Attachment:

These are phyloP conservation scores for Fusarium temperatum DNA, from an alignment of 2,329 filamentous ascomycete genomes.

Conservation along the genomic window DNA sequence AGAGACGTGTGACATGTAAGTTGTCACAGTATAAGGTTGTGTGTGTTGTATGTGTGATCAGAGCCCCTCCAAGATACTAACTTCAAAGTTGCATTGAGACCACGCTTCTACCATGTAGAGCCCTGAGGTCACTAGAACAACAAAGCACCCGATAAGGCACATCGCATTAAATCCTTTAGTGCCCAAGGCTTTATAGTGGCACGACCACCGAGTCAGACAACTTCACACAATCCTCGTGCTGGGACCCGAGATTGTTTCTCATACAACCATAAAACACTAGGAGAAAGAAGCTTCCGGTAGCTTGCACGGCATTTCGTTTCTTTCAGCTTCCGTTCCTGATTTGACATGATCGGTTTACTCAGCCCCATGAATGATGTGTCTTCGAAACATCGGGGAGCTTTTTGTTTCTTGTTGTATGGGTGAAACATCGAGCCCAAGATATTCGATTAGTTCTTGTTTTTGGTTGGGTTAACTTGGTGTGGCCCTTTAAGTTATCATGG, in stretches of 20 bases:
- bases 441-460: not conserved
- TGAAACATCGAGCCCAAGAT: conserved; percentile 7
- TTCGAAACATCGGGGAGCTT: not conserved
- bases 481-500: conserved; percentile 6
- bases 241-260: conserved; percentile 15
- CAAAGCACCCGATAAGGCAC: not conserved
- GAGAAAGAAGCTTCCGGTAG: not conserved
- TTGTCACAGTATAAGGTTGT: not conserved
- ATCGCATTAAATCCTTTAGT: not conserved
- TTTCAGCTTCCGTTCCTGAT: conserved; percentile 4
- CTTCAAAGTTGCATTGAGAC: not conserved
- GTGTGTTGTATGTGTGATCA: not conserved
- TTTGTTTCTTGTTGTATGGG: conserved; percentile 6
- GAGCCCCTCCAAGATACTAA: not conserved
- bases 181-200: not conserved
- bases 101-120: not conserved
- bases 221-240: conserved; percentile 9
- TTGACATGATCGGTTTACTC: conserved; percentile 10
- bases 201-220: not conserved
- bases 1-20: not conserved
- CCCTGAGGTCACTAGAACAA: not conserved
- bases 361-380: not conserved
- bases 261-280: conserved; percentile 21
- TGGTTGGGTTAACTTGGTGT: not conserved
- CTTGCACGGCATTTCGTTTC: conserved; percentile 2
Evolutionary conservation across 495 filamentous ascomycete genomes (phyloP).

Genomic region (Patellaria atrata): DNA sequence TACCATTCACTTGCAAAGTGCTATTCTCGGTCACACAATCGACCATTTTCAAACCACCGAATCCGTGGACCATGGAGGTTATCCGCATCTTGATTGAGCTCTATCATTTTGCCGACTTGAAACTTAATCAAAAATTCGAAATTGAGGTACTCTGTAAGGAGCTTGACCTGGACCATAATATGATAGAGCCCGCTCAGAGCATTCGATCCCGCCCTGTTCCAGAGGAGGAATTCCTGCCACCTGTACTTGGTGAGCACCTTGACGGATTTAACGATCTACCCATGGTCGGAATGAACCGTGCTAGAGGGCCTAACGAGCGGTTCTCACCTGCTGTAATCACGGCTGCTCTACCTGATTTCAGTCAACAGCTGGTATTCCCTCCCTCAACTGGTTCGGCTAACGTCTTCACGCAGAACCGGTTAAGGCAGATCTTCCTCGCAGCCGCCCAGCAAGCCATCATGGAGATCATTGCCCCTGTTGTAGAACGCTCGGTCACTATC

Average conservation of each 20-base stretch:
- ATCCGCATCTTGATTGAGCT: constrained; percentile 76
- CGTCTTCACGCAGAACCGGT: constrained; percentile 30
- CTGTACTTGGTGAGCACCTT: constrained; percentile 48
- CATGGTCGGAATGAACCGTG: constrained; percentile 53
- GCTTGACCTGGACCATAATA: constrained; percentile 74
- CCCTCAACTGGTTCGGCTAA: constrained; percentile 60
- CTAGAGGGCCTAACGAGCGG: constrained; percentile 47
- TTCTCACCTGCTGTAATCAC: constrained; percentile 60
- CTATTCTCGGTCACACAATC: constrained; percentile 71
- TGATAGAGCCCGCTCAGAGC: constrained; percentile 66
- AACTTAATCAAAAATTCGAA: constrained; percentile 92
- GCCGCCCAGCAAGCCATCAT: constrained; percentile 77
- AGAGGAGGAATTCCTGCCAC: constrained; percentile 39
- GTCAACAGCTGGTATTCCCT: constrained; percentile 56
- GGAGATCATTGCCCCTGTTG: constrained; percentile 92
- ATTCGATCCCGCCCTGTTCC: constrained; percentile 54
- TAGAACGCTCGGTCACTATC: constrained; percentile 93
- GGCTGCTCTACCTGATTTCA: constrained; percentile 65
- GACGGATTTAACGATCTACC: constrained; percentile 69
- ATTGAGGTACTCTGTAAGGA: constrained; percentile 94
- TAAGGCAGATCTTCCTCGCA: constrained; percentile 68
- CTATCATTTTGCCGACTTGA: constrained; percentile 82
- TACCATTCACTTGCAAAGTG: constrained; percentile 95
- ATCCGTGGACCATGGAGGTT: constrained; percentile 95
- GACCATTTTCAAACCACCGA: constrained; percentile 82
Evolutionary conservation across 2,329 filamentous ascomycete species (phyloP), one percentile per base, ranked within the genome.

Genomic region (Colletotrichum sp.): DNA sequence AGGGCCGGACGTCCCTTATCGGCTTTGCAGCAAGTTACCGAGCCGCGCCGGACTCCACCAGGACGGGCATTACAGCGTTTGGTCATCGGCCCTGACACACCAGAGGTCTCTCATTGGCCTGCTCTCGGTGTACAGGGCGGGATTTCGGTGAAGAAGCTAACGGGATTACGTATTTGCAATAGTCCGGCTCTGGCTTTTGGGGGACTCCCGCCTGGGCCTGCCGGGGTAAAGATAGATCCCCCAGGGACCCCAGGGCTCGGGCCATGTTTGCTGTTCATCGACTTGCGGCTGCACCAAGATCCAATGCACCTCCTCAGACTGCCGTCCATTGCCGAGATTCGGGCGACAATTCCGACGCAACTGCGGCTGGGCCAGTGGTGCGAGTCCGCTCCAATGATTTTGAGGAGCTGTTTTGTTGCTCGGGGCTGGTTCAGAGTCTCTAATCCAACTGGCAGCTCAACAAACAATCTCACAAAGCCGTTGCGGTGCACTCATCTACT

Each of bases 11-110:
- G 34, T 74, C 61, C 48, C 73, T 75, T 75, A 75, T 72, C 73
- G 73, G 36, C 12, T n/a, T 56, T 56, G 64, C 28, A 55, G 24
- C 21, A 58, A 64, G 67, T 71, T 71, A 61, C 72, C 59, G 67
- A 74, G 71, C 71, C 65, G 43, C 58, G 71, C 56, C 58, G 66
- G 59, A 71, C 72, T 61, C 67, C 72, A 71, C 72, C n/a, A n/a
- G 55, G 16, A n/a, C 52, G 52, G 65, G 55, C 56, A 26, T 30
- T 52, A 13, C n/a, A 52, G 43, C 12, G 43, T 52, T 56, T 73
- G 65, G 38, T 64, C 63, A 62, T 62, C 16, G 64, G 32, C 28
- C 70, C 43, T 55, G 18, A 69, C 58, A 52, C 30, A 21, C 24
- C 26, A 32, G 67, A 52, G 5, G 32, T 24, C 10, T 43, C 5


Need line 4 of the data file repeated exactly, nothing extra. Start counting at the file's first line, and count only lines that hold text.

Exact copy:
- TGAAACATCGAGCCCAAGAT: conserved; percentile 7